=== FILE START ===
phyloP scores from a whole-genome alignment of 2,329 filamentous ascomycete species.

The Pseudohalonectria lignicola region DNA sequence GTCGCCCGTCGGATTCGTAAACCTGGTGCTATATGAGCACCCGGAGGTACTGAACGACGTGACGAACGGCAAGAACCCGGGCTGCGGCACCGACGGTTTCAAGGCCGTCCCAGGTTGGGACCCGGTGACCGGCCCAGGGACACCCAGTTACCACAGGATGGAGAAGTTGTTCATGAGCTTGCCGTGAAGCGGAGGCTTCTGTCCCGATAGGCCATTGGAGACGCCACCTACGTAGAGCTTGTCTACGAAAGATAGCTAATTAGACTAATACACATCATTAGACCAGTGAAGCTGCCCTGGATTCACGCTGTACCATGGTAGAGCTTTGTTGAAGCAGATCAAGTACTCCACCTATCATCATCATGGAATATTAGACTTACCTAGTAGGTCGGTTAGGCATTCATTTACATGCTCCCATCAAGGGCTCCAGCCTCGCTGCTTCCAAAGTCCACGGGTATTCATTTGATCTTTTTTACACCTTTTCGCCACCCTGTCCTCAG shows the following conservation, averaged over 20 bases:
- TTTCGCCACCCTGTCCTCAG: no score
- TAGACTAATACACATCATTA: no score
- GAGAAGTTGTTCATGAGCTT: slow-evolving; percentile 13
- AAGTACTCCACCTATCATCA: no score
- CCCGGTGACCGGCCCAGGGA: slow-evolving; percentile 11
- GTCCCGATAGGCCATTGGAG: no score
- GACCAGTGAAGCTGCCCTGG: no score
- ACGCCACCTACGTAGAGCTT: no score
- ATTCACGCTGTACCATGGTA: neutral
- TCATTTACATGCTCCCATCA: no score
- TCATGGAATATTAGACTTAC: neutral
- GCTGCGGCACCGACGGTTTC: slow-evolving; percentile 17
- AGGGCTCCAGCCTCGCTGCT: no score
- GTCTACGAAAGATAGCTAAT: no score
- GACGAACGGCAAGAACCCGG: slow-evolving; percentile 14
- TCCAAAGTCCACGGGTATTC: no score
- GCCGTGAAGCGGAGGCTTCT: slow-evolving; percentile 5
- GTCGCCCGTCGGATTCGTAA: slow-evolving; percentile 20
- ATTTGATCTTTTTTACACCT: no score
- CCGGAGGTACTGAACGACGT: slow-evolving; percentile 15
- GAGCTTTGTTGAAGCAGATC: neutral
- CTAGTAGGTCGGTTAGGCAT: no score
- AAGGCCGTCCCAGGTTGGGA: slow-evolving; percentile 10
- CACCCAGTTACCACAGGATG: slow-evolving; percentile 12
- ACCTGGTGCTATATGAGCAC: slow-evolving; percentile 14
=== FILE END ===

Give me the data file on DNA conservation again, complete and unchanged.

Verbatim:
phyloP scores from a whole-genome alignment of 2,329 filamentous ascomycete species.

The Pseudohalonectria lignicola region DNA sequence GTCGCCCGTCGGATTCGTAAACCTGGTGCTATATGAGCACCCGGAGGTACTGAACGACGTGACGAACGGCAAGAACCCGGGCTGCGGCACCGACGGTTTCAAGGCCGTCCCAGGTTGGGACCCGGTGACCGGCCCAGGGACACCCAGTTACCACAGGATGGAGAAGTTGTTCATGAGCTTGCCGTGAAGCGGAGGCTTCTGTCCCGATAGGCCATTGGAGACGCCACCTACGTAGAGCTTGTCTACGAAAGATAGCTAATTAGACTAATACACATCATTAGACCAGTGAAGCTGCCCTGGATTCACGCTGTACCATGGTAGAGCTTTGTTGAAGCAGATCAAGTACTCCACCTATCATCATCATGGAATATTAGACTTACCTAGTAGGTCGGTTAGGCATTCATTTACATGCTCCCATCAAGGGCTCCAGCCTCGCTGCTTCCAAAGTCCACGGGTATTCATTTGATCTTTTTTACACCTTTTCGCCACCCTGTCCTCAG shows the following conservation, averaged over 20 bases:
- TTTCGCCACCCTGTCCTCAG: no score
- TAGACTAATACACATCATTA: no score
- GAGAAGTTGTTCATGAGCTT: slow-evolving; percentile 13
- AAGTACTCCACCTATCATCA: no score
- CCCGGTGACCGGCCCAGGGA: slow-evolving; percentile 11
- GTCCCGATAGGCCATTGGAG: no score
- GACCAGTGAAGCTGCCCTGG: no score
- ACGCCACCTACGTAGAGCTT: no score
- ATTCACGCTGTACCATGGTA: neutral
- TCATTTACATGCTCCCATCA: no score
- TCATGGAATATTAGACTTAC: neutral
- GCTGCGGCACCGACGGTTTC: slow-evolving; percentile 17
- AGGGCTCCAGCCTCGCTGCT: no score
- GTCTACGAAAGATAGCTAAT: no score
- GACGAACGGCAAGAACCCGG: slow-evolving; percentile 14
- TCCAAAGTCCACGGGTATTC: no score
- GCCGTGAAGCGGAGGCTTCT: slow-evolving; percentile 5
- GTCGCCCGTCGGATTCGTAA: slow-evolving; percentile 20
- ATTTGATCTTTTTTACACCT: no score
- CCGGAGGTACTGAACGACGT: slow-evolving; percentile 15
- GAGCTTTGTTGAAGCAGATC: neutral
- CTAGTAGGTCGGTTAGGCAT: no score
- AAGGCCGTCCCAGGTTGGGA: slow-evolving; percentile 10
- CACCCAGTTACCACAGGATG: slow-evolving; percentile 12
- ACCTGGTGCTATATGAGCAC: slow-evolving; percentile 14